Newpark Chief Executive, Melanie Purdey, explores the human impact of change and shares three tips to help advisers handle change…

Nigel Latta, a well-known psychologist and TV personality, describes our lives today as “dinosaur brains coping in a smartphone world.” Quite apt when you consider the evolution of time required to help humankind adapt to environmental changes.

The world in general – and the New Zealand financial services industry in particular – is undergoing an unprecedented trajectory of change. How are we going to cope when our brain’s ability to manage the stress associated with change is still relatively pre-historic?

It isn’t enough to just say “Change! Change your mind!” For most of us advisers dealing with uncertainty of income, career prospects, complete disruption of how we run our businesses with technology and the new regulations, and even family and health issues, to assume such a demanding push seems a bit glib at best.

On top of this are the real life demands of clients in need, and occasionally, clients in crisis and you’re the front line. Oh, and of course the demands this season brings with family expectations and further strain on the budget.

But as they say, the only certainty in life is change. So now what? (And I hate the three best tips approach but here I go anyway.)

  1. Put your oxygen mask on first

The last time you got on a plane, the flight attendants told you that in the event of an emergency, put your own oxygen mask on before helping others. Sounds logical if you don’t want to asphyxiate before looking after your loved ones.

We probably need to adopt that approach into our daily mental hygiene habits. I’ve always thought it sounded trite when people said “Look after yourself first or you’re no good to anyone.” But the wisdom inherent in going for a walk, pausing to listen to a tui or drinking more water to feel great is undeniable.

2. Stay connected

For some, the prospect of Christmas gatherings is a welcome thing. For others, it is the bane of their existence! Challenge yourself to spend at least a little time each week with someone you respect, love or even who challenges you to be the best version of yourself. (Your “frenemy?” Nah!)

Choose who you spend time with and be selective: People who douse your fire are out.  People who fan the flames of your endeavours are in.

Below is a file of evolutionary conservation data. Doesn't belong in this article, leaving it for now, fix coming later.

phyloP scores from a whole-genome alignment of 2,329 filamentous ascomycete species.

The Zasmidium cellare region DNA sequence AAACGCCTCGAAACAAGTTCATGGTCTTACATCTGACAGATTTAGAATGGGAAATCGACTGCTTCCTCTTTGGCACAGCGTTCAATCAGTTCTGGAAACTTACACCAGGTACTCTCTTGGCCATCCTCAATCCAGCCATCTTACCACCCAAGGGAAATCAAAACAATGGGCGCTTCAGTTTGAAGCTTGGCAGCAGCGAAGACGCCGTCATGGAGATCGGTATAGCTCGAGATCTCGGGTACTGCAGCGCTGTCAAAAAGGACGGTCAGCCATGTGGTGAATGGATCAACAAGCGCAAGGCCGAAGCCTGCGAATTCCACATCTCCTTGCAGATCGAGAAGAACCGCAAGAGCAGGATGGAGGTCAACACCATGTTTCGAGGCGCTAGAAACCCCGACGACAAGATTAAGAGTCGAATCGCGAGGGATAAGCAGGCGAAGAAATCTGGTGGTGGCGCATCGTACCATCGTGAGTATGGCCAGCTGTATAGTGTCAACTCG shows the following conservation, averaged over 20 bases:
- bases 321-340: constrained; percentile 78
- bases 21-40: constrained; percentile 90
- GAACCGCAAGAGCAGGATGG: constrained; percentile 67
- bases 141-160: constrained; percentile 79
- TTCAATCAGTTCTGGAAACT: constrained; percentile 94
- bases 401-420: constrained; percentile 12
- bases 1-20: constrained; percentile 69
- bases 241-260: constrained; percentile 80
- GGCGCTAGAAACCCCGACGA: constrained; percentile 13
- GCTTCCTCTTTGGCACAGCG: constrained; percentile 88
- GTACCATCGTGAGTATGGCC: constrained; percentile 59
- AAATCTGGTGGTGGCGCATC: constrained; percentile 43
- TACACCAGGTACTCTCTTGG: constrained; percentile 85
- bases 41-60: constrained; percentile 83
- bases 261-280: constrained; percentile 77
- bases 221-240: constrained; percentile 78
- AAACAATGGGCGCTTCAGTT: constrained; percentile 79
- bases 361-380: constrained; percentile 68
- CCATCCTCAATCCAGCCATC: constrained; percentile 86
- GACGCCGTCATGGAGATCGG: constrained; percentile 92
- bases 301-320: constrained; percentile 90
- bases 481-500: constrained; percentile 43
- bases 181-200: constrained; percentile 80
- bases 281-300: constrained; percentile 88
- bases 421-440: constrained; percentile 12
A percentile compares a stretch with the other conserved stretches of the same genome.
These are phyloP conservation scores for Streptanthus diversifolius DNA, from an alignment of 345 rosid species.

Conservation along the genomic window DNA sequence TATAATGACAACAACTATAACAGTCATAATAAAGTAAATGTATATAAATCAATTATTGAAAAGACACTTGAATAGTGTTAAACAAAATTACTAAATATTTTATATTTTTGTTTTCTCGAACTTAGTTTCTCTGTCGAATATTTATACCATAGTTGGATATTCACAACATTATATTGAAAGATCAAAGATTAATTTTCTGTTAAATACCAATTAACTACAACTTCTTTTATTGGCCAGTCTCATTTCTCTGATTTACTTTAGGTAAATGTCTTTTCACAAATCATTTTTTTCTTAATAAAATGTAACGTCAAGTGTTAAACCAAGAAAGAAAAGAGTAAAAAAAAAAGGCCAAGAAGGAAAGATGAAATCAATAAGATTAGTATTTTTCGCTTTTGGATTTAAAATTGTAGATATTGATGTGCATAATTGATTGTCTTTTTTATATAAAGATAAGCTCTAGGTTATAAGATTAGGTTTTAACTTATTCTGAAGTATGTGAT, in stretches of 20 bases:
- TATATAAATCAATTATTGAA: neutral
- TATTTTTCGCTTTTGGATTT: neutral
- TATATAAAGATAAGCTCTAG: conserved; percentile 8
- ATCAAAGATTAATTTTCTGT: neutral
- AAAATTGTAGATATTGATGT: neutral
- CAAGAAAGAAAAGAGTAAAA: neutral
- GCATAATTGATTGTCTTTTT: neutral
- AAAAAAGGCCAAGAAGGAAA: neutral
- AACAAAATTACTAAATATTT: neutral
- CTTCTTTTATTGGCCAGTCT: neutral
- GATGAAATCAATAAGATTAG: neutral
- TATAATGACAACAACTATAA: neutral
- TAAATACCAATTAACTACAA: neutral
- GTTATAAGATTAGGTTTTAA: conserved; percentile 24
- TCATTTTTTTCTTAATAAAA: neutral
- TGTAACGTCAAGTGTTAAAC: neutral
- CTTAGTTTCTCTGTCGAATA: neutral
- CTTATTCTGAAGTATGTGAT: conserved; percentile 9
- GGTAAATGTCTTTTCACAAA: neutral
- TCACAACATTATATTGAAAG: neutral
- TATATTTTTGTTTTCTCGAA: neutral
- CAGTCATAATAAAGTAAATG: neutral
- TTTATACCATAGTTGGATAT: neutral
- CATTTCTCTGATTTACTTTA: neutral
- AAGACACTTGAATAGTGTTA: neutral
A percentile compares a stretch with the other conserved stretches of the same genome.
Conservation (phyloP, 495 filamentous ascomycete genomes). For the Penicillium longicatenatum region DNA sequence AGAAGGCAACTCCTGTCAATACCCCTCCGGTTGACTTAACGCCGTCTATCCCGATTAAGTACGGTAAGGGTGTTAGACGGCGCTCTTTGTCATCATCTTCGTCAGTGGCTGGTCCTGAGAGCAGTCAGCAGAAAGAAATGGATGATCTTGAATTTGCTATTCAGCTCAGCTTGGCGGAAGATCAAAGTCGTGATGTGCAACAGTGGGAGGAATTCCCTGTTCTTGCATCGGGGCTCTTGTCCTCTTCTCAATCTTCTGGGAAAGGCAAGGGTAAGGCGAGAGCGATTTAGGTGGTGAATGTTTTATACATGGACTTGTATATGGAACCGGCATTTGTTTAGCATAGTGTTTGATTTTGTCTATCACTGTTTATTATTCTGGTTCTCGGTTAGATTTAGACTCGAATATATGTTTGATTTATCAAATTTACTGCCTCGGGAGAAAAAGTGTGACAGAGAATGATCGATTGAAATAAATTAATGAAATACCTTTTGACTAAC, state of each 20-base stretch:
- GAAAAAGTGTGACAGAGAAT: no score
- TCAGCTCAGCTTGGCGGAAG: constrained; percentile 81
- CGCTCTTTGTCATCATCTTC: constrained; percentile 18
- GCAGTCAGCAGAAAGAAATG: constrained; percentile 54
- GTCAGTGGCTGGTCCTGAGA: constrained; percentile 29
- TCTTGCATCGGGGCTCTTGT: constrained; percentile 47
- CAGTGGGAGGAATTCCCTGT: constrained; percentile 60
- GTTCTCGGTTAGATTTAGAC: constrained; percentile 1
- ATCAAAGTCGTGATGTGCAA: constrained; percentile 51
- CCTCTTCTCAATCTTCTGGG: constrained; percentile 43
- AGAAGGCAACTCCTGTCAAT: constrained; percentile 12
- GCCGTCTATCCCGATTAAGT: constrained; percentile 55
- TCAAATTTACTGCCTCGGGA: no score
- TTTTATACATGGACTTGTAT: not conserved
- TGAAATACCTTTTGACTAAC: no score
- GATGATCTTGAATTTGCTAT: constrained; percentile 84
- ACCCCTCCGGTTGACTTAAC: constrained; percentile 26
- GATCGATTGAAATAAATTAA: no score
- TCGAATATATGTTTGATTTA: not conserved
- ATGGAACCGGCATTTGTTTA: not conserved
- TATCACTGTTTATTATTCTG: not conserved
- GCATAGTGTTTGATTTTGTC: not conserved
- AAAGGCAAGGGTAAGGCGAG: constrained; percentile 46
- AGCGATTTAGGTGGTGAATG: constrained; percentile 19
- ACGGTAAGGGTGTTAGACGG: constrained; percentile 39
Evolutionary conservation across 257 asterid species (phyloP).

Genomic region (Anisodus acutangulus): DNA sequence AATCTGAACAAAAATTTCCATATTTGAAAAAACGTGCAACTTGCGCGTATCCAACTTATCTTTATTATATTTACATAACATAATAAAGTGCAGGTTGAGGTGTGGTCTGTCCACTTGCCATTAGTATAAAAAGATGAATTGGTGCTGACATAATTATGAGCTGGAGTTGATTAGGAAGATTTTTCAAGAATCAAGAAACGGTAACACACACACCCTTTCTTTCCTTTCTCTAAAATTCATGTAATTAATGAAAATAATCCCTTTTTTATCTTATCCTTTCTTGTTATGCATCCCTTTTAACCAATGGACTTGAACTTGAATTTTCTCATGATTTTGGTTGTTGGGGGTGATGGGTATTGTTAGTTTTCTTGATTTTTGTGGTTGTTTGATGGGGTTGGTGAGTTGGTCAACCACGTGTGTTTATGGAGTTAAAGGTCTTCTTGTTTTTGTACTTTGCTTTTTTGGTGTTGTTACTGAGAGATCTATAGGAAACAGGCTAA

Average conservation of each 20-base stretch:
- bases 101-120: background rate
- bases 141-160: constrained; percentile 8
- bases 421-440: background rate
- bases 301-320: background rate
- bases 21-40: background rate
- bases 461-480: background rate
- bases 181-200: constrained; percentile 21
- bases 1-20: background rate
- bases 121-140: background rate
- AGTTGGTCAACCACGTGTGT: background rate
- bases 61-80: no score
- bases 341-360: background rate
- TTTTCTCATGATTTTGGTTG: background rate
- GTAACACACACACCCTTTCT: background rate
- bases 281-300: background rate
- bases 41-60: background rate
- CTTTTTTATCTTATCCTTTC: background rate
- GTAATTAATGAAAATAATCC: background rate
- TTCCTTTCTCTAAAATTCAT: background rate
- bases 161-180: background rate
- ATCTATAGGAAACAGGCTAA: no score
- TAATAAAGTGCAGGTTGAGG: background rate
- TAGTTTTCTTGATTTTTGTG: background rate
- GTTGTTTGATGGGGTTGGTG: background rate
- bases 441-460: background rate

3. Give

This may sound contrary to Number 1 if you’re meant to look after yourself. That’s why this is third. Research shows that those who spend time focussing on someone else’s needs are often distracted from the pressures of their own, and dopamine levels rise as a result.

So many organisations seek input at Christmas – hospice, retirement homes (oh, the stories you will hear) charitable community services, SPCA. Find something that resonates for you and reach out.

“It’s important to remember that in spite of all the change, more things stay the same…”

After undergoing similar significant regulatory change in Australia, the suicide rate amongst financial advisers has risen to 11 times the national average. That outcome can be avoided here if we all take steps to keep ourselves – and each other – in a good headspace to cope with the change upon us. To do so will make you happier, more productive and generally a nicer human being to be with. A perfect selfishness.

And it’s important to remember that in spite of all the change, more things stay the same – you will continue to look after your clients, give them great advice and support them when it doesn’t go to plan. You will continue to understand the fundamentals of financial services and how to be part of this profession.

The main changes to how you do things from next year will be to enhance your professional standing as a financial adviser by having knowledge, competency and skill, running a well-managed business and reaching out to New Zealanders who really need you.

Melanie Purdey is the CEO of Newpark and has served in the financial services industry in Canada and New Zealand for over 25 years. Her passion is helping financial advisers find the best version of themselves in order to deliver valuable advice to New Zealanders who desperately need to understand their options and make informed decisions. She is heavily invested in driving culture change within the organisations she’s worked with and believes the right mindset drives the best outcomes. Her husband, Jon, is also a non-aligned financial adviser so she understands well the challenges advisers face daily. Purdey comes from a competitive background as an ice skater, is an accomplished pianist and speaks Japanese fluently, having studied Economics and Politics at Nanzan University in Nagoya, Japan.